While the precise biological cause of Alzheimer’s disease is unknown, there are many biological markers that are found in patients with the disease. Don’t worry about understanding each of these markers in depth, but rather be able to recognize these factors if you see them on the MCAT:
· Diffuse atrophy of the brain on CT or MRI
· Flattened sulci in the cerebral cortex
· Enlarged cerebral ventricles, shown in Figure 7.4a
· Deficient blood flow in parietal lobes, which is correlated with cognitive decline
· Reduction in levels of acetylcholine
· Reduction in choline acetyltransferase (ChAT), the enzyme that produces acetylcholine
· Reduced metabolism in temporal and parietal lobes
· Senile plaques of β-amyloid (a misfolded protein in β-pleated sheet form), shown in Figure 7.4b
· Neurofibrillary tangles of hyperphosphorylated tau protein, shown in Figure 7.4c
Figure 7.4(a). Symptoms of Alzheimer’s DiseaseEnlarged cerebral ventricles (left) vs. normal cerebral ventricles (right).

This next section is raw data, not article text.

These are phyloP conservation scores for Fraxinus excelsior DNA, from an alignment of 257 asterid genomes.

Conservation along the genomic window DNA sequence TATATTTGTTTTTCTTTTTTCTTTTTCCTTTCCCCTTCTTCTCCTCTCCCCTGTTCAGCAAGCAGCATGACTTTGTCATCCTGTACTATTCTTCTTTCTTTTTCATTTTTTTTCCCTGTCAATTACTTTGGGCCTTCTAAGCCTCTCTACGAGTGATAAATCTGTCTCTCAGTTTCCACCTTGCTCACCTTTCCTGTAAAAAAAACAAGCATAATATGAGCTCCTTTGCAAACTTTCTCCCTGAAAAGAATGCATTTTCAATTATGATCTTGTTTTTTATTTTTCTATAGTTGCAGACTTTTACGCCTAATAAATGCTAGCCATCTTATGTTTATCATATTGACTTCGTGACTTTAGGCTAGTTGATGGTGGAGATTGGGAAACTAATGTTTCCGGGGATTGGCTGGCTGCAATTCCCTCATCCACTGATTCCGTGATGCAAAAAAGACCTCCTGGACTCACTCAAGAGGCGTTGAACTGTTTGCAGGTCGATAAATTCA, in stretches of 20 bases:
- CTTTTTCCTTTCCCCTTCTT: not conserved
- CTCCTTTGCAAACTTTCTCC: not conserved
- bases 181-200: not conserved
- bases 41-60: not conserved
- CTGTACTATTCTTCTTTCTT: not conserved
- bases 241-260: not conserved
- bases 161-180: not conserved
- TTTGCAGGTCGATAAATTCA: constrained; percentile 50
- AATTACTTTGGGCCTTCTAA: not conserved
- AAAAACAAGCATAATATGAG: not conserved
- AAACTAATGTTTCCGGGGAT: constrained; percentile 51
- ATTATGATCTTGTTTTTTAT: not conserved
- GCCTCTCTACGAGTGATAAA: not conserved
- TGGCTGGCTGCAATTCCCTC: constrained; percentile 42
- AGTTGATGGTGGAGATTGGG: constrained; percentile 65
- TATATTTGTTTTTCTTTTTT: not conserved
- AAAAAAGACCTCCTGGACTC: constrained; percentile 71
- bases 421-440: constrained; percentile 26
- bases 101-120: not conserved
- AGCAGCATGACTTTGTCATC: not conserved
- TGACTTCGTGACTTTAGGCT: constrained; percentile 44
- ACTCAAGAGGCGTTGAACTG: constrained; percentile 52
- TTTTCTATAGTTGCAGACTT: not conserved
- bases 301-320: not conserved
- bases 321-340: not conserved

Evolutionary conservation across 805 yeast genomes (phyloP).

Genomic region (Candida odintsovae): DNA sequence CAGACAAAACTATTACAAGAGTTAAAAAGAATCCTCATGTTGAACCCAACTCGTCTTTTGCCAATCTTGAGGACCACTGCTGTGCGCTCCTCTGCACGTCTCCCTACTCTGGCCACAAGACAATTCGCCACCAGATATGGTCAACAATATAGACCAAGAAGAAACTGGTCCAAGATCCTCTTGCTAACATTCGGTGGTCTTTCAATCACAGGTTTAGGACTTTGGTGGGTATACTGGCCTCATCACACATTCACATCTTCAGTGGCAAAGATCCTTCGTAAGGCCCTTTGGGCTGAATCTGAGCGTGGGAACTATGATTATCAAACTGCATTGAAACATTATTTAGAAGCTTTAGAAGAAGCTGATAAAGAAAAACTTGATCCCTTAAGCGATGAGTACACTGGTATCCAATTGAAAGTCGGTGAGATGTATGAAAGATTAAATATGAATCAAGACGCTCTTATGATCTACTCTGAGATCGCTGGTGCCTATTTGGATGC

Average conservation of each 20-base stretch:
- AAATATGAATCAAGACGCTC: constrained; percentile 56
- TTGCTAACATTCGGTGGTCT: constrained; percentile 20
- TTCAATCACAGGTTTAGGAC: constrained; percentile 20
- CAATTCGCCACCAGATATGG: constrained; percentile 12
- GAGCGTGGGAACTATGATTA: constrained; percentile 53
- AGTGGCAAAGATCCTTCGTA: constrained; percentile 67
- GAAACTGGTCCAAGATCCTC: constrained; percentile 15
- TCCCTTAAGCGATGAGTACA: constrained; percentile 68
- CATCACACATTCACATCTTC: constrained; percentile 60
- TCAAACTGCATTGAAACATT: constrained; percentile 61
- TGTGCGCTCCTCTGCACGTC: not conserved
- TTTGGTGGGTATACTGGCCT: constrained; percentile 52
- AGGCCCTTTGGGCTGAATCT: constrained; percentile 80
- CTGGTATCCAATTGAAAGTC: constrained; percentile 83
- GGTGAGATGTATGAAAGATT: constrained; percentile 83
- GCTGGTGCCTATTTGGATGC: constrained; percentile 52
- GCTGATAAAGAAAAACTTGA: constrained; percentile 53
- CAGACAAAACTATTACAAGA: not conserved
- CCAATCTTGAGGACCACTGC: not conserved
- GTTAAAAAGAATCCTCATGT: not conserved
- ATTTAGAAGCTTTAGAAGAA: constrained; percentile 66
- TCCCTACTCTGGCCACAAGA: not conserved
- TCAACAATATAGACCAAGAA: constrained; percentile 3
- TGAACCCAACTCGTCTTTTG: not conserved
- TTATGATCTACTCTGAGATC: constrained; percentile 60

Figure 7.4(b). Symptoms of Alzheimer’s DiseaseFormation of senile plaques of β-amyloid.
Figure 7.4(c). Symptoms of Alzheimer’s DiseaseNeurofibrillary tangles of hyperphosphorylated tau protein (magenta).
Parkinson’s disease, demonstrated in Figure 7.5, is characterized by bradykinesia (slowness in movement), resting tremor (a tremor that appears when muscles are not being used), pill-rolling tremor (flexing and extending the fingers while moving the thumb back and forth, as if rolling something in the fingers), masklike facies (static and expressionless facial features, staring eyes, and a partially open mouth), cogwheel rigidity (muscle tension that intermittently halts movement as an examiner attempts to manipulate a limb), and a shuffling gait with stooped posture. A common but not characteristic symptom is depression. Dementia is also common in Parkinson’s disease.
Figure 7.5. Findings of Parkinson’s DiseaseNote the masklike facies, shuffling gait, and stooped posture.